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For Michael Tilson Thomas, the grandeur of music answers a grim diagnosis

As he battles brain cancer, the conductor will lead the NSO in a pair of programs after stepping down from his own New World Symphony

Michael Tilson Thomas conducts the YouTube Symphony Orchestra during a performance at Carnegie Hall in New York on April 15, 2009. (Stan Honda/AFP/Getty Images)
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Nobody knows the now like Michael Tilson Thomas. The acclaimed conductor and composer, 12-time Grammy winner and Kennedy Center honoree, 77, also has an aptitude for the idiomatic. “Being a conductor,” he’s noted, “means you’re trying to get a lot of people to agree where ‘now’ is.”

As conductors go, MTT — as he’s commonly known — has an expanded sense of the now: as a conductor who has led orchestras around the globe and through storied posts in San Francisco, London and Miami; as a composer with a wide-ranging appetite for American musical traditions; as an advocate for new music and mentor to thousands of young orchestral players; and as an artist able to pair a panoramic understanding of music with a microscopic delight in the details.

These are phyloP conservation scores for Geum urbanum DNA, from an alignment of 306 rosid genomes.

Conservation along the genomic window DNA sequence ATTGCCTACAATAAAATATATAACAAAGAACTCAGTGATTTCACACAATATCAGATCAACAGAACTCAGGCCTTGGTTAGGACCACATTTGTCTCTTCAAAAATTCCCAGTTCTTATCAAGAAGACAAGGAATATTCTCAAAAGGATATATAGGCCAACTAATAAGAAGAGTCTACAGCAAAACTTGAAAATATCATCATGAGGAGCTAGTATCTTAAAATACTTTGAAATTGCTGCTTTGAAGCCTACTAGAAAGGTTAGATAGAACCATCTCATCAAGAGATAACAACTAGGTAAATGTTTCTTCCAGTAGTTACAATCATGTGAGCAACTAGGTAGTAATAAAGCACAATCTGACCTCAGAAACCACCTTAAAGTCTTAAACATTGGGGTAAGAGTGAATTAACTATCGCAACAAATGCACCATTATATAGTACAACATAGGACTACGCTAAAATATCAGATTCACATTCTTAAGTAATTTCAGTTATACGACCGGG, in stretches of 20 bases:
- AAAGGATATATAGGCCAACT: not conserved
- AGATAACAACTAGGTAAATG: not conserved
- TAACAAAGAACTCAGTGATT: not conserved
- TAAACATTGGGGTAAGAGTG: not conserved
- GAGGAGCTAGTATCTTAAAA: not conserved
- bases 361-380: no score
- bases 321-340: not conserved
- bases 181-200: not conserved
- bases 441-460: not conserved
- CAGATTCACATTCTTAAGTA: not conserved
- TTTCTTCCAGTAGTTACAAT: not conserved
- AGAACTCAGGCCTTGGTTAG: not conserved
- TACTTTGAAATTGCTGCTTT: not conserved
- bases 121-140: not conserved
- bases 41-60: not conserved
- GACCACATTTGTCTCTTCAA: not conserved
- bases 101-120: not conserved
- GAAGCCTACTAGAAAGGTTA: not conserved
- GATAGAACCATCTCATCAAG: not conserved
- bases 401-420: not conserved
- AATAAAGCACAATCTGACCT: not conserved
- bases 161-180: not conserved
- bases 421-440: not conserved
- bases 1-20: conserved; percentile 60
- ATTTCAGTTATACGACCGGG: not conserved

Over the past year, Thomas’s close relationship with the now intensified even further. Last week, the conductor issued a statement providing additional details about his ongoing treatment for the “stealthy adversary” of glioblastoma multiforme, an aggressive type of brain cancer.

In August, Thomas withdrew from a slate of scheduled performances, revealing in a statement that he’d undergone emergency surgery and chemotherapy treatment. In his most recent statement, Thomas noted that “recurrence is, unfortunately, the rule rather than the exception.”

Thomas resigns from New World Symphony, lessens work

The statement also announced the end of his tenure as artistic director of the New World Symphony, the Miami Beach-based, postgraduate, classical academy he co-founded 35 years ago with Lin and Ted Arison.

“My return to performing these last months has been very special,” he wrote, referring to recent engagements with the New York Philharmonic, Los Angeles Philharmonic and San Francisco Symphony, where in 2020 he concluded a 25-year run as music director.